Project Christmas gives Risen Christ families gift of dignity

| December 15, 2010 | 0 Comments

From left, Claudia Correa reacts as she looks at gifts donated to her family through Risen Christ School’s Project Christmas. Correa is a secretary at the school and also the parent of a student — Maria, a second-grader. Tessa Floersch is school secretary and also co-organizer of Project Christmas, along with Jane Keple, a school social worker with Catholic Charities. Photo by Dave Hrbacek / The Catholic Spirit

Every year at this time, Helen Dahl­man’s office and conference room at Risen Christ School in Min­neapolis looks like a cross between a retail store and a consignment shop.

Shiny winter coats and snow pants in a rainbow of pinks, blues, greens and black were jammed onto a clothing rack that was wedged into a space near the principal’s small conference table. Boxes at the bottom of the rack were filled with hats, mittens and gloves that were sorted and labeled by size and gender.

All around the room, tubes of bright Christmas wrapping paper jutted out from lumpy garbage bags, tag­ged with numbers written on masking tape and leaning against the walls.

One by one, 139 of the 200 families who have children enrolled at the school have been picking up the bags, which are filled with Christ­mas gifts purchased with care by an anonymous donor specifically for each family.

“As donations come in, we want to get them out the door quickly,” Dahlman said. But maintaining the privacy and dignity of the recipients is always foremost in the minds of those involved.

Down to a science

After about 10 years of coordinating Pro­ject Christmas at the school, Jane Keple and Tessa Floersch have it down to a science.

Early in the school year, families are invited to submit a list of Christ­mas gift wishes for their children. A preprinted list asks families to include the following information for every child — newborn to 18 years old — in the home: the child’s name, age, grade, gender, shoe and clothing sizes, favorite color and items they need and want.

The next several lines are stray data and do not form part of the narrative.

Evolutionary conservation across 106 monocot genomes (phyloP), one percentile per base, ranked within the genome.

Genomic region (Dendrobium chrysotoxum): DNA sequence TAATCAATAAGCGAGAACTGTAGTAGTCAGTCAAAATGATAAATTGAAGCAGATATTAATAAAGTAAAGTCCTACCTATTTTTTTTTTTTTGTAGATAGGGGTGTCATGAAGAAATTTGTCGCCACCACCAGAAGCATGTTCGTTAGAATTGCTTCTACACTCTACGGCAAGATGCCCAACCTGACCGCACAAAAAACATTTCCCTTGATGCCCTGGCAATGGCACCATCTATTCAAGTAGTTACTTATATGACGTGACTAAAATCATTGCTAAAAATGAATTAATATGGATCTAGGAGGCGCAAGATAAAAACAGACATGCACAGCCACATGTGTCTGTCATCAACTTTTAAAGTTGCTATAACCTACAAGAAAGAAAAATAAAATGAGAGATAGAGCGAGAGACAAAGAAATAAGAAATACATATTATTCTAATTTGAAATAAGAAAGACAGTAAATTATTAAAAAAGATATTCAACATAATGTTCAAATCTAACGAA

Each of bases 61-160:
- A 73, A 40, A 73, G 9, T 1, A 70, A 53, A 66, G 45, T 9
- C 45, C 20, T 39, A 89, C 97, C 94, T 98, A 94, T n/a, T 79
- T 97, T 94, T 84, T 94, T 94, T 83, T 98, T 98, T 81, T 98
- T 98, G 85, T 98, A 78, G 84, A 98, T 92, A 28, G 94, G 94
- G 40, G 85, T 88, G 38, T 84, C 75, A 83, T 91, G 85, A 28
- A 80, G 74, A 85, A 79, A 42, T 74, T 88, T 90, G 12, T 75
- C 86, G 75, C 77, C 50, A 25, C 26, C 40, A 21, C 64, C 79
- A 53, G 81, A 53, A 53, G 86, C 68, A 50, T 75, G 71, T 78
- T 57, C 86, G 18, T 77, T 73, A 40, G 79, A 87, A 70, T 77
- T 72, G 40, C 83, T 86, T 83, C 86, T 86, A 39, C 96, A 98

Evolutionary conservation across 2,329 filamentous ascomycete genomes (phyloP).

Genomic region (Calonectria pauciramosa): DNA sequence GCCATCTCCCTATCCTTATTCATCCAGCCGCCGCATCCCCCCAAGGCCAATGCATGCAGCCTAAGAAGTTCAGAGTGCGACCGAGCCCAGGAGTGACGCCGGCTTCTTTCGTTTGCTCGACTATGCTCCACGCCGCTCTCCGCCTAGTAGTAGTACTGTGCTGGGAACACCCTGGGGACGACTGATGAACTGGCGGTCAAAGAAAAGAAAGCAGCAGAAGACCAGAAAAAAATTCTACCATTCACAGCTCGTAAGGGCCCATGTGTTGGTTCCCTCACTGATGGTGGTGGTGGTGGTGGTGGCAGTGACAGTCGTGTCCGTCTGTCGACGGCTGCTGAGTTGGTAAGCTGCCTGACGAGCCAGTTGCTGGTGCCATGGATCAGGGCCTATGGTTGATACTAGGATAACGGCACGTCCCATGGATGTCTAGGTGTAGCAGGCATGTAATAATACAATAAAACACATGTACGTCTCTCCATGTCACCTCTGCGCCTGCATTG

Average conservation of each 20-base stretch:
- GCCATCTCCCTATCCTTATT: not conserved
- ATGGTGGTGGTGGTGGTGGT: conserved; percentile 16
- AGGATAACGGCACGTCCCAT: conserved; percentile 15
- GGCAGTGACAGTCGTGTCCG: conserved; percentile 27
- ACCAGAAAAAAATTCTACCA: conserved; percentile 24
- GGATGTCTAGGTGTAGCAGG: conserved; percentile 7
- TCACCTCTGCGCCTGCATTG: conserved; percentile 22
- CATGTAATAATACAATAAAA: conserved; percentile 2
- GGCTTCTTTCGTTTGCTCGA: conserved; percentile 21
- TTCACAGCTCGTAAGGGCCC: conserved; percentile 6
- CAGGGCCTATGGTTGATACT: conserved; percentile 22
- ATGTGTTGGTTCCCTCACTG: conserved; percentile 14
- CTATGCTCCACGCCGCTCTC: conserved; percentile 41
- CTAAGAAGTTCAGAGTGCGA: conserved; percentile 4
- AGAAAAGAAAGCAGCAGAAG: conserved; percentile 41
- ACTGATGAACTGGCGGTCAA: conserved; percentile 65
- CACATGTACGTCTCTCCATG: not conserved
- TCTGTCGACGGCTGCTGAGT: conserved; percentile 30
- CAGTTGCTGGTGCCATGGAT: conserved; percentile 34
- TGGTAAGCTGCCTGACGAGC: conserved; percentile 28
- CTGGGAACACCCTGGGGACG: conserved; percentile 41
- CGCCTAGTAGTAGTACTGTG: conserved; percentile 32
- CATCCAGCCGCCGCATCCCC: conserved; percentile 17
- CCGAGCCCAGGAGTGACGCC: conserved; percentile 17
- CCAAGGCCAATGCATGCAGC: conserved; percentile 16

Floersch, Risen Christ’s bilingual secretary/receptionist and woman-of-many-talents, said that winter clothing is often the only thing on many of the lists.

“Jane goes through [the wish lists] and adds other gift ideas, based on a child’s age and gender, just to give the donor some other ideas,” Floersch said.

Keple, a bilingual Catholic Chari­ties social worker and school counselor, said, “We’re a school, so we like the whole notion that everything that children learn through play matters, too.

So I suggest board games, books, blocks, anything that has to do with child development.”

Tears of overwhelming surprise and joy often flow freely when parents come to pick up the gifts for their children, Keple said.

“It’s appreciation, but almost beyond, because they haven’t had this experience before,” she said. “I think it’s a nice connection for the families with the school and the greater community to know that they are cared about.”

Dahlman said that when the parents pick up the donated gifts, they often say: “All of this is for us?”

Many generous donors

Because of the donor families and organizations, such as Macy’s — which donated the cold weather clothing — families at Risen Christ, of which 61 percent are Latino, will have an abundance of gifts to give their children and, in many cases, to the children of relatives living with them. No child in the household is left out, whether attending the school or not, Dahl­man added.